Microsoft on Wednesday announced another reorganization of its smartphone business with plans to streamline operations and eliminate redundant personnel. The company will lay off 1850 of its employees in Finland and other countries and will take a $950 million charge. The actions seem to be in line with Microsoft’s plans to focus on development of flagship smartphones and leave the market of mass handsets.

When Microsoft closed its acquisition of Nokia in late April, 2014, it received approximately 25,000 new employees from around the world, who were involved into development, production, sales, and distribution of smartphones and feature phones. Shortly after, in July, 2014, Microsoft laid off 12,500 former Nokia staff as a part of its major reorganization, when it let go 18,000 Microsoft employees in total. The first wave of dismissals eradicated numerous positions at Nokia and shut down the division, which developed software for feature phones, leading to eventual elimination of Asha devices from Microsoft’s lineup.

A year after the company announced the first phase of streamlining, the software giant revealed further plans for phone business restructuring. In July, 2015, Microsoft decided take an impairment charge of approximately $7.6 billion related to assets associated with the acquisition of the Nokia Devices and Services business, and take a restructuring charge of approximately $750 million to $850 million. As part of its second phase of optimizations, the company laid off another 7,800 former Nokia employees globally. Besides, Microsoft announced their intentions to focus on flagship smartphones and generally to phase out inexpensive handsets going forward.

Today’s announcement further eliminates 1350 jobs in Finland as well as 500 additional jobs globally. The actions are to be fully completed by July, 2017, and will cost Microsoft approximately $200 million related to severance payments. Microsoft further noted that sales teams based in Espoo, Finland, will not be affected by the layoffs.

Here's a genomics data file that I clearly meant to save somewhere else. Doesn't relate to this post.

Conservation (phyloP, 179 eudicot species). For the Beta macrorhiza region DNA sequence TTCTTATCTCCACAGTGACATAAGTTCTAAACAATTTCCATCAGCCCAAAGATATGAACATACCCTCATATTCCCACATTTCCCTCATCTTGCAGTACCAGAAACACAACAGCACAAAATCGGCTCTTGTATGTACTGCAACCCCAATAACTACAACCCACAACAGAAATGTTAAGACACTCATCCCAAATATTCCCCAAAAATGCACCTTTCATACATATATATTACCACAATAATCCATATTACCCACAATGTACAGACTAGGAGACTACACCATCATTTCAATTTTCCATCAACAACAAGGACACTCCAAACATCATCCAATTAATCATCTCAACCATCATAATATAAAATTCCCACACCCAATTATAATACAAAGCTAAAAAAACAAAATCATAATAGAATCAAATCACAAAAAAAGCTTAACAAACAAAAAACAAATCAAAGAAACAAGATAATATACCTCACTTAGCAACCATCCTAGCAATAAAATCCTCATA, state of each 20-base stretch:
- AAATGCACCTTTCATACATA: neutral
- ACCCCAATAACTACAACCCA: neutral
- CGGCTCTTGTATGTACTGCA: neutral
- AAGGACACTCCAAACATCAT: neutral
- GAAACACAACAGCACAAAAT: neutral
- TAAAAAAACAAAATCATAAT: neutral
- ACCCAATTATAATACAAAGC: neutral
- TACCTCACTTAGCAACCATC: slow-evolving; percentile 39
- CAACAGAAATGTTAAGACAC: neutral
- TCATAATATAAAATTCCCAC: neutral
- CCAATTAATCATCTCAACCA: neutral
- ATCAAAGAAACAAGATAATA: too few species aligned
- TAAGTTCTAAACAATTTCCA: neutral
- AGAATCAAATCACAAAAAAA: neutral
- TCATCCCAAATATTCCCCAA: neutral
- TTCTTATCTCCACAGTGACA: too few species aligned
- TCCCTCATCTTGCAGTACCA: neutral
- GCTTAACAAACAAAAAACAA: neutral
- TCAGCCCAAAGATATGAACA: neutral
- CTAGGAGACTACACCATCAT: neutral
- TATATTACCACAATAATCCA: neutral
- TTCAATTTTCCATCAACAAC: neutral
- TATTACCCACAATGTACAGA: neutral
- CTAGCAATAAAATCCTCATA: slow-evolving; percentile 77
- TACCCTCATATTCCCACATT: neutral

As a result of its optimizations of the handset business, by mid-2017 Microsoft will have eliminated approximately 21,650 former Nokia employees out of the iniitlal ~25,000 who joined Microsoft in 2014. Moreover, as 4,500 former Nokia staff are set to join FIH Mobile or HMD Global in the coming months, it means that by mid-2017 the absolute majority of the former Nokia employees will be gone from Microsoft.

Microsoft did not reveal any new plans concerning its smartphones going forward, but repeated what it said in 2015: the company will concentrate on flagship models and will support its traditional hardware partners with development of their smartphones featuring Windows 10 Mobile. The software giant sees security, manageability and Continuum feature as its key strengths on the smartphone market going forward, which essentially indicates that the company sees enterprises as the main customers for its handsets. Microsoft did not mention its PureView camera and other consumer focused assets it got from Nokia as its unique advantages to address consumers, which may indicate that the company no longer considers consumers as its main customers in the smartphone world.

“We are focusing our phone efforts where we have differentiation — with enterprises that value security, manageability and our Continuum capability, and consumers who value the same,” said Satya Nadella, chief executive officer of Microsoft. “We will continue to innovate across devices and on our cloud services across all mobile platforms.”

What the head of Microsoft did mention is that the company will continue to offer cloud-based services to all mobile platforms. Again, this is not something new as it emphasizes Satya Nadella’s cloud approach to mobile and his reluctance to fight against Apple, Google and Samsung in the world of mobile platforms and mobile hardware.

Source: Microsoft

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  • JoeMonco - Thursday, May 26, 2016 - link

    OS X doesn't use the OpenBSD kernel. Whereever did you hear such nonsense? Reply